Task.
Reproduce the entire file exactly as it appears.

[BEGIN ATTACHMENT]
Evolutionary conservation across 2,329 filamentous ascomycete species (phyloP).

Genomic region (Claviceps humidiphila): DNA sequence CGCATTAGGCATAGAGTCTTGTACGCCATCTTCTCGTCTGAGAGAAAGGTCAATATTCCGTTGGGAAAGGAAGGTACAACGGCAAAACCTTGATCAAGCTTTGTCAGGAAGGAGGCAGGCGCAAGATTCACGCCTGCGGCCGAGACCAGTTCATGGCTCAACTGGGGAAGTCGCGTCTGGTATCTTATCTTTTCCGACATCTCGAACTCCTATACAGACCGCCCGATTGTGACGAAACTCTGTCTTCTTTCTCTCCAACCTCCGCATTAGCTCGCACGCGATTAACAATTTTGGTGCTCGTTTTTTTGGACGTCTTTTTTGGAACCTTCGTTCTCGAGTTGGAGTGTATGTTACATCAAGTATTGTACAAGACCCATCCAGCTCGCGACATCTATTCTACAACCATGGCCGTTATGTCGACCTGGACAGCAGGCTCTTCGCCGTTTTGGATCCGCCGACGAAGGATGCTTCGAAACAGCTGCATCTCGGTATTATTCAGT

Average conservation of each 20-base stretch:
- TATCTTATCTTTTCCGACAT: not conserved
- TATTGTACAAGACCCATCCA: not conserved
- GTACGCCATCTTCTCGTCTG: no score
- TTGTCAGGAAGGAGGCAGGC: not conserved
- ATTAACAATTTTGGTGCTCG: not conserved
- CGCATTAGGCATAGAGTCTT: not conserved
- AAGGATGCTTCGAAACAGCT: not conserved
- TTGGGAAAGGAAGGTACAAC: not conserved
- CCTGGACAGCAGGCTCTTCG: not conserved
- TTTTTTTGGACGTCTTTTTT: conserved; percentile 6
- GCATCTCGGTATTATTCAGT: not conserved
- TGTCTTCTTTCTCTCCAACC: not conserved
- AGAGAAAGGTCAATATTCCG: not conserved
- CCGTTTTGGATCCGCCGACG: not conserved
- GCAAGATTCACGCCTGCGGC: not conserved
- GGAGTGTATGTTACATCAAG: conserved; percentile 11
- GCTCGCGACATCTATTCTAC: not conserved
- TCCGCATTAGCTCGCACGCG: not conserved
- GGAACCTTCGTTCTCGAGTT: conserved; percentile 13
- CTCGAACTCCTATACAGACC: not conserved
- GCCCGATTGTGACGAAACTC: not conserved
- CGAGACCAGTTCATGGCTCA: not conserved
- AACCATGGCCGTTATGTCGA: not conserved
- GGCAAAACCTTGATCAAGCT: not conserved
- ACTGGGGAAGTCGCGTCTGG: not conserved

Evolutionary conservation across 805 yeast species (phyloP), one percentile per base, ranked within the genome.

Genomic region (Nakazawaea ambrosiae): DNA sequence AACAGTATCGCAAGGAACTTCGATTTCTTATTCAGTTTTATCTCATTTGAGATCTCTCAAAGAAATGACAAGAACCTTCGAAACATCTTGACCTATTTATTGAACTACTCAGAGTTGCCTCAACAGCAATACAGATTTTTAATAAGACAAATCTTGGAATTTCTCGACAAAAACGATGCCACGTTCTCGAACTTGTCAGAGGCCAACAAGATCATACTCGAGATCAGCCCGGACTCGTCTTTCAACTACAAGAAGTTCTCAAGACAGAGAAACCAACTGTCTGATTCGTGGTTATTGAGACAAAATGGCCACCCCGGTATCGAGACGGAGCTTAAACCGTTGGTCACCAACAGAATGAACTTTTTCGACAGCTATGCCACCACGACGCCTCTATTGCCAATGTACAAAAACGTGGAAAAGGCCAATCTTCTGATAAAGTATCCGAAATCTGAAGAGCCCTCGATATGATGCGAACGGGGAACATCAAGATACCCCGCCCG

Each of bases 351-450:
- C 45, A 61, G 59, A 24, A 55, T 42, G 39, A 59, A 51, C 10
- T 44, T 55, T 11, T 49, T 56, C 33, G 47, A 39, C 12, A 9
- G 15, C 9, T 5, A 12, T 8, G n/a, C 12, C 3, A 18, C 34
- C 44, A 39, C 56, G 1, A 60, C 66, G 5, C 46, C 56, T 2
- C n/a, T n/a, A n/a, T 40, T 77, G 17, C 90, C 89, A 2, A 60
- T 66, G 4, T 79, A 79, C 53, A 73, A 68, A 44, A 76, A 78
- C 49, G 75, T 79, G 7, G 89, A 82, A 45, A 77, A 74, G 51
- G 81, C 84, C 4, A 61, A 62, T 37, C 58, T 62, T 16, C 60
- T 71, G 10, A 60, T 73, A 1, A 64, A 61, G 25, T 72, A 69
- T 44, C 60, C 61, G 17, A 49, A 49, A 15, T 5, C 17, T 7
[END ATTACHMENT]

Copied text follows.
Evolutionary conservation across 2,329 filamentous ascomycete species (phyloP).

Genomic region (Claviceps humidiphila): DNA sequence CGCATTAGGCATAGAGTCTTGTACGCCATCTTCTCGTCTGAGAGAAAGGTCAATATTCCGTTGGGAAAGGAAGGTACAACGGCAAAACCTTGATCAAGCTTTGTCAGGAAGGAGGCAGGCGCAAGATTCACGCCTGCGGCCGAGACCAGTTCATGGCTCAACTGGGGAAGTCGCGTCTGGTATCTTATCTTTTCCGACATCTCGAACTCCTATACAGACCGCCCGATTGTGACGAAACTCTGTCTTCTTTCTCTCCAACCTCCGCATTAGCTCGCACGCGATTAACAATTTTGGTGCTCGTTTTTTTGGACGTCTTTTTTGGAACCTTCGTTCTCGAGTTGGAGTGTATGTTACATCAAGTATTGTACAAGACCCATCCAGCTCGCGACATCTATTCTACAACCATGGCCGTTATGTCGACCTGGACAGCAGGCTCTTCGCCGTTTTGGATCCGCCGACGAAGGATGCTTCGAAACAGCTGCATCTCGGTATTATTCAGT

Average conservation of each 20-base stretch:
- TATCTTATCTTTTCCGACAT: not conserved
- TATTGTACAAGACCCATCCA: not conserved
- GTACGCCATCTTCTCGTCTG: no score
- TTGTCAGGAAGGAGGCAGGC: not conserved
- ATTAACAATTTTGGTGCTCG: not conserved
- CGCATTAGGCATAGAGTCTT: not conserved
- AAGGATGCTTCGAAACAGCT: not conserved
- TTGGGAAAGGAAGGTACAAC: not conserved
- CCTGGACAGCAGGCTCTTCG: not conserved
- TTTTTTTGGACGTCTTTTTT: conserved; percentile 6
- GCATCTCGGTATTATTCAGT: not conserved
- TGTCTTCTTTCTCTCCAACC: not conserved
- AGAGAAAGGTCAATATTCCG: not conserved
- CCGTTTTGGATCCGCCGACG: not conserved
- GCAAGATTCACGCCTGCGGC: not conserved
- GGAGTGTATGTTACATCAAG: conserved; percentile 11
- GCTCGCGACATCTATTCTAC: not conserved
- TCCGCATTAGCTCGCACGCG: not conserved
- GGAACCTTCGTTCTCGAGTT: conserved; percentile 13
- CTCGAACTCCTATACAGACC: not conserved
- GCCCGATTGTGACGAAACTC: not conserved
- CGAGACCAGTTCATGGCTCA: not conserved
- AACCATGGCCGTTATGTCGA: not conserved
- GGCAAAACCTTGATCAAGCT: not conserved
- ACTGGGGAAGTCGCGTCTGG: not conserved

Evolutionary conservation across 805 yeast species (phyloP), one percentile per base, ranked within the genome.

Genomic region (Nakazawaea ambrosiae): DNA sequence AACAGTATCGCAAGGAACTTCGATTTCTTATTCAGTTTTATCTCATTTGAGATCTCTCAAAGAAATGACAAGAACCTTCGAAACATCTTGACCTATTTATTGAACTACTCAGAGTTGCCTCAACAGCAATACAGATTTTTAATAAGACAAATCTTGGAATTTCTCGACAAAAACGATGCCACGTTCTCGAACTTGTCAGAGGCCAACAAGATCATACTCGAGATCAGCCCGGACTCGTCTTTCAACTACAAGAAGTTCTCAAGACAGAGAAACCAACTGTCTGATTCGTGGTTATTGAGACAAAATGGCCACCCCGGTATCGAGACGGAGCTTAAACCGTTGGTCACCAACAGAATGAACTTTTTCGACAGCTATGCCACCACGACGCCTCTATTGCCAATGTACAAAAACGTGGAAAAGGCCAATCTTCTGATAAAGTATCCGAAATCTGAAGAGCCCTCGATATGATGCGAACGGGGAACATCAAGATACCCCGCCCG

Each of bases 351-450:
- C 45, A 61, G 59, A 24, A 55, T 42, G 39, A 59, A 51, C 10
- T 44, T 55, T 11, T 49, T 56, C 33, G 47, A 39, C 12, A 9
- G 15, C 9, T 5, A 12, T 8, G n/a, C 12, C 3, A 18, C 34
- C 44, A 39, C 56, G 1, A 60, C 66, G 5, C 46, C 56, T 2
- C n/a, T n/a, A n/a, T 40, T 77, G 17, C 90, C 89, A 2, A 60
- T 66, G 4, T 79, A 79, C 53, A 73, A 68, A 44, A 76, A 78
- C 49, G 75, T 79, G 7, G 89, A 82, A 45, A 77, A 74, G 51
- G 81, C 84, C 4, A 61, A 62, T 37, C 58, T 62, T 16, C 60
- T 71, G 10, A 60, T 73, A 1, A 64, A 61, G 25, T 72, A 69
- T 44, C 60, C 61, G 17, A 49, A 49, A 15, T 5, C 17, T 7